Nine Kalashnikov rifles, two machine-guns, seven machine-pistols, 16 handguns and an arsenal of explosives and detonating devices were already seized earlier this week as 32 alleged members of the group were taken into custody on Monday and Tuesday.

Mustapha Moatassim, the party's secretary-general, was among those arrested.

Abdelhafid Sriti, correspondent for Al Manar television in Morocco, was also detained.
 

Mohamed Ayyadi, spokesperson for al-Badil al-Hadari, said: "For us, it is astonishing news because since we founded our party we have made it clear that democracy is our goal and we have proved that ... we were among the first parties to condemn al-Qaeda and the use of violence in politics."

Government charges

 

The detainees are accused of planning to kill senior army officers, government ministers and some Moroccan Jews, Chakib Benmoussa, the interior minister, announced on Wednesday.

 

He told a news conference: "The network has a two-pronged strategy: one for political activity, with al-Badil al-Hadari as its public face, and another clandestine focusing on military action.

 

"The network set up a military wing named Special Action Group."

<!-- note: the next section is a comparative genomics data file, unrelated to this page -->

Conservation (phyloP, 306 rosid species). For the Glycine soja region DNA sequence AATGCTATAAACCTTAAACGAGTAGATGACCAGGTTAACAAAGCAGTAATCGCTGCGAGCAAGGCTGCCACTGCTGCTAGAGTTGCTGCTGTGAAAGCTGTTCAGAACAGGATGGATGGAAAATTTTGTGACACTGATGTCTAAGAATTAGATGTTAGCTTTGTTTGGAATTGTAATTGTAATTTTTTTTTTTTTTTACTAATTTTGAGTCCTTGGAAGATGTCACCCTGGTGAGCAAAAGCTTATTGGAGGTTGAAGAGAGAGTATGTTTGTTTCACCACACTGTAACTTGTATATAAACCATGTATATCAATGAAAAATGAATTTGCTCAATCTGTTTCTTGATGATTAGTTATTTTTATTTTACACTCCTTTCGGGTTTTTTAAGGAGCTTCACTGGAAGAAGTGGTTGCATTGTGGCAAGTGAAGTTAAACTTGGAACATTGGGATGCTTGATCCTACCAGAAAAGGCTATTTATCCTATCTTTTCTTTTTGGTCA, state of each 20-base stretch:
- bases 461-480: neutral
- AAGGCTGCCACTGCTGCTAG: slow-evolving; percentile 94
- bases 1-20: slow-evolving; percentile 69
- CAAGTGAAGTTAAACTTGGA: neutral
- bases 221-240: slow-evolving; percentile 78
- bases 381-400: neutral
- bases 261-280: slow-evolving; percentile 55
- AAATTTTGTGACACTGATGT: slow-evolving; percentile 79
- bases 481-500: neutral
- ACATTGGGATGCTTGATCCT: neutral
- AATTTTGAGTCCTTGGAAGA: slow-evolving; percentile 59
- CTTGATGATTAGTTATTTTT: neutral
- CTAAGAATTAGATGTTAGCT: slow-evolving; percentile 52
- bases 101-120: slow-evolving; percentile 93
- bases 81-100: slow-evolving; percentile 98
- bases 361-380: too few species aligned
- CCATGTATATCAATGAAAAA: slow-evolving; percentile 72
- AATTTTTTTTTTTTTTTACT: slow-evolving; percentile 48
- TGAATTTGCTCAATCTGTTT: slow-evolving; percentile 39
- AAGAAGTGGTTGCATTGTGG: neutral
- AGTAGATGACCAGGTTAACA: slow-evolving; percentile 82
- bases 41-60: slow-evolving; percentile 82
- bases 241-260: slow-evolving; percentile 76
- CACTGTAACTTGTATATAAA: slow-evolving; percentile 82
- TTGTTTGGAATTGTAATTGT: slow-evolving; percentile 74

Benmoussa said the party had links with an organisation called the Moroccan Islamic Combatant Group (GICM) and Algeria's Salafist Group for Preaching and Combat (GSPC), which last year changed its name to the Al-Qaeda Organisation in the Islamic Maghreb.

 

According to Benmoussa, the network had contacts with al-Qaeda in Afghanistan in 2001.

 

Police officer held

  

The 32 suspects also include a police officer and a journalist.

    

The allegations against Moatassim were the first levelled at a leader of a legal Islamist party.

Al-Badil al-Hadari was allowed to operate legally in Morocco. The party contested national elections in September.

 

Abbas El Fassi, the Moroccan prime minister, said in a statement that the decision to ban the party, was taken "on account of the proven links between the (dismantled) network and the creation of this party".

Government crackdown

Following a suicide attack in Casablanca in May 2003 that left 45 dead, Morocco adopted a law aimed at tackling extremist movements.

  

But the independent Le Soir paper noted it was the first time since then that leaders of Islamist parties had been arrested for suspected terrorist links in Morocco.

  

Two further bomb attacks in Casablanca followed in 2007, while there was an attempted suicide attack against foreign tourists in Meknes, east of Rabat, in August last year.

 

Morocco's government says it has broken up more than 60 cells of terror suspects since 2003. It has arrested more than 3,000 people in the process.